ORONO, Maine — Dylan McInnis first fell in love with hockey after years of sitting beside his dad and watching games on television. But he wanted to do more than just admire players from the stands and follow on television — he yearned to play.
At 10 years old, Dylan was a late-comer to the game compared to his peers, many of whom started at age 4 or 5, his father Chip McInnis said. For the next four years, much of Dylan’s daily life revolved around the sport he loved.
He played for the Maine Juniors Black Bear team and became a mentor with Learn-to-Skate and Learn-to-Play programs, where he shared his passion for hockey with younger players.
Dylan was a year-round player, Chip remembered. He often practiced on outdoor rinks in the winter and when the ice melted, he put on his rollerblades, picked up a stick and kept playing.
“Hockey was his thing,” he said.
But Dylan had also inherited a congenital heart defect from his father. So before each season, his parents took him to the doctor for a check-up. In 2016, he was cleared to play — it would’ve been his first year playing for the Old Town-Orono Black Bears.
But one night in early May, 14-year-old Dylan went to sleep and didn’t wake up.
Four years later, Dylan’s friends and family gathered at the Alfond Arena to celebrate his memory before Old Town-Orono’s highly anticipated game against Hampden Academy.
In keeping with the tradition of Senior Night, the senior players lined up side by side and one at a time, each skated to their families who met them on the ice for a photo. The crowd’s wild energy quickly faded and became solemn as Chip and Jaime cautiously stepped together onto the ice, bracing for a moment of silence that must’ve felt like an eternity.
Together, senior players from both teams skated over to the McInnis family who stood on a small rug covering the ice, with two jerseys in hand. Jaime wept as she accepted a retired no. 26 jersey in her son’s honor with their family name on the back — this would’ve been Dylan’s senior night.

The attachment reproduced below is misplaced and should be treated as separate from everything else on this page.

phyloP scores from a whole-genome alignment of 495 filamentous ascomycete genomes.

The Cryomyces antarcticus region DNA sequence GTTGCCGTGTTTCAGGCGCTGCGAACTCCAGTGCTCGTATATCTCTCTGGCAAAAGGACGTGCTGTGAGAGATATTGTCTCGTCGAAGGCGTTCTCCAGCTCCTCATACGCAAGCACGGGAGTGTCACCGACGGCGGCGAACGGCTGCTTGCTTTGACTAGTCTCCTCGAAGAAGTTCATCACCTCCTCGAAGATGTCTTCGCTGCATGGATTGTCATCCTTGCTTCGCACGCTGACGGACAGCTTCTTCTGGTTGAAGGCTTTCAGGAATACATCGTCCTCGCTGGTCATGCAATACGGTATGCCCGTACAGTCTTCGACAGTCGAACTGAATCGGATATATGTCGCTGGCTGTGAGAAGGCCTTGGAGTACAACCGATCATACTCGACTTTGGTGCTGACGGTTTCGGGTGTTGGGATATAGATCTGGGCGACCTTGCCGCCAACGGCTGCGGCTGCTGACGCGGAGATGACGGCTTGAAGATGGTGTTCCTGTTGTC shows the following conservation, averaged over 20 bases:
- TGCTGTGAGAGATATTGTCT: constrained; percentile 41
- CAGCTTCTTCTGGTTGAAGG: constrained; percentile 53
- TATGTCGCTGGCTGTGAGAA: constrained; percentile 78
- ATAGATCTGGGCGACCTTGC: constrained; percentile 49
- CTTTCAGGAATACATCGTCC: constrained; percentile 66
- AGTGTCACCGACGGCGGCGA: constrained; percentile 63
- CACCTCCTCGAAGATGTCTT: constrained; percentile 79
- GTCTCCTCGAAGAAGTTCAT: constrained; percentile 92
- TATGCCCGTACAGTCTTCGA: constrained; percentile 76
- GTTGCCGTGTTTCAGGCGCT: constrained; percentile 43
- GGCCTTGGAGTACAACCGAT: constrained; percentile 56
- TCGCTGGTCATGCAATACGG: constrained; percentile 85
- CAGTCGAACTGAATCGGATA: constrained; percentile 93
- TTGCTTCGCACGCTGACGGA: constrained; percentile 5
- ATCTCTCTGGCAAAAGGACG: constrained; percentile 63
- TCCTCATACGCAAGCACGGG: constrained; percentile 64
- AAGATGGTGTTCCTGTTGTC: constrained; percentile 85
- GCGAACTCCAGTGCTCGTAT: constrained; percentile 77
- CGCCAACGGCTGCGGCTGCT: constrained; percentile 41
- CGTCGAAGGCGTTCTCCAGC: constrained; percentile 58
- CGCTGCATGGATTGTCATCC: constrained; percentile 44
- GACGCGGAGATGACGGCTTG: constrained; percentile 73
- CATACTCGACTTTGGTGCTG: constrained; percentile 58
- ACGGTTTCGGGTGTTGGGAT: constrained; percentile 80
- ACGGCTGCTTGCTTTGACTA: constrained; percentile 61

On the other side, Hampden players presented Chip with a purple Broncos jersey and one by one, players from both teams hugged the family tightly. As the McInnises walked off the ice, the players quickly hugged each other before breaking off to their own sides.
Many of the players had grown up together, playing on the same team before being separated by high school rivalries. Old Town-Orono Head Coach Chris Thurlow said he thought all of his seniors knew Dylan.
Not too long ago, the Alford Arena also honored Dylan’s everlasting memory in the rink with a plaque in the entrance.
Hungry for a win to secure a top-seed standing, both the Coyotes and the Broncos came out strong in the first period. Old Town-Orono’s Tanner Evans netted the first and only goal of the night against Hampden, with assists from Gabe Talon and Tyler McCannell.
The Broncos followed it up with a goal by Owen Cross with just over 13 minutes on the clock. Players John Vickery and Sam Economy both scored a goal in the second and third periods, respectively, cinching Hampden’s 3-1 win.
Before retiring for the night, the Old Town-Orono players lined up one by one facing the stands, and slapped their sticks against the ice — a salute to families and fans for their years of support and devotion.
“I thought we played one of our better games of the year,” Thurlow.
Although fewer opportunities for power plays throughout the game coupled with a handful of penalties also contributed to the loss.
Old Town-Orono’s offensive line was also challenged by Hampden’s strong goalkeeper, Cooper Ryan, who let in just one of the team’s 32 shots on goal.
The Black Bears found its way to the no. 1 spot after defeating Maranacook over the weekend, but were pushed back down to second seed after Monday night’s 3-1 loss to Hampden Academy. Their season record is 10-5-1 while Hampden’s record sits at 11-0-3.
Old Town-Orono will play next against no. 7 Cony at 8:40 p.m. Thursday, Feb. 13, in Augusta. The team will face off against no. 4 Presque Isle for the second time this season at 1 p.m. Monday, Feb. 17.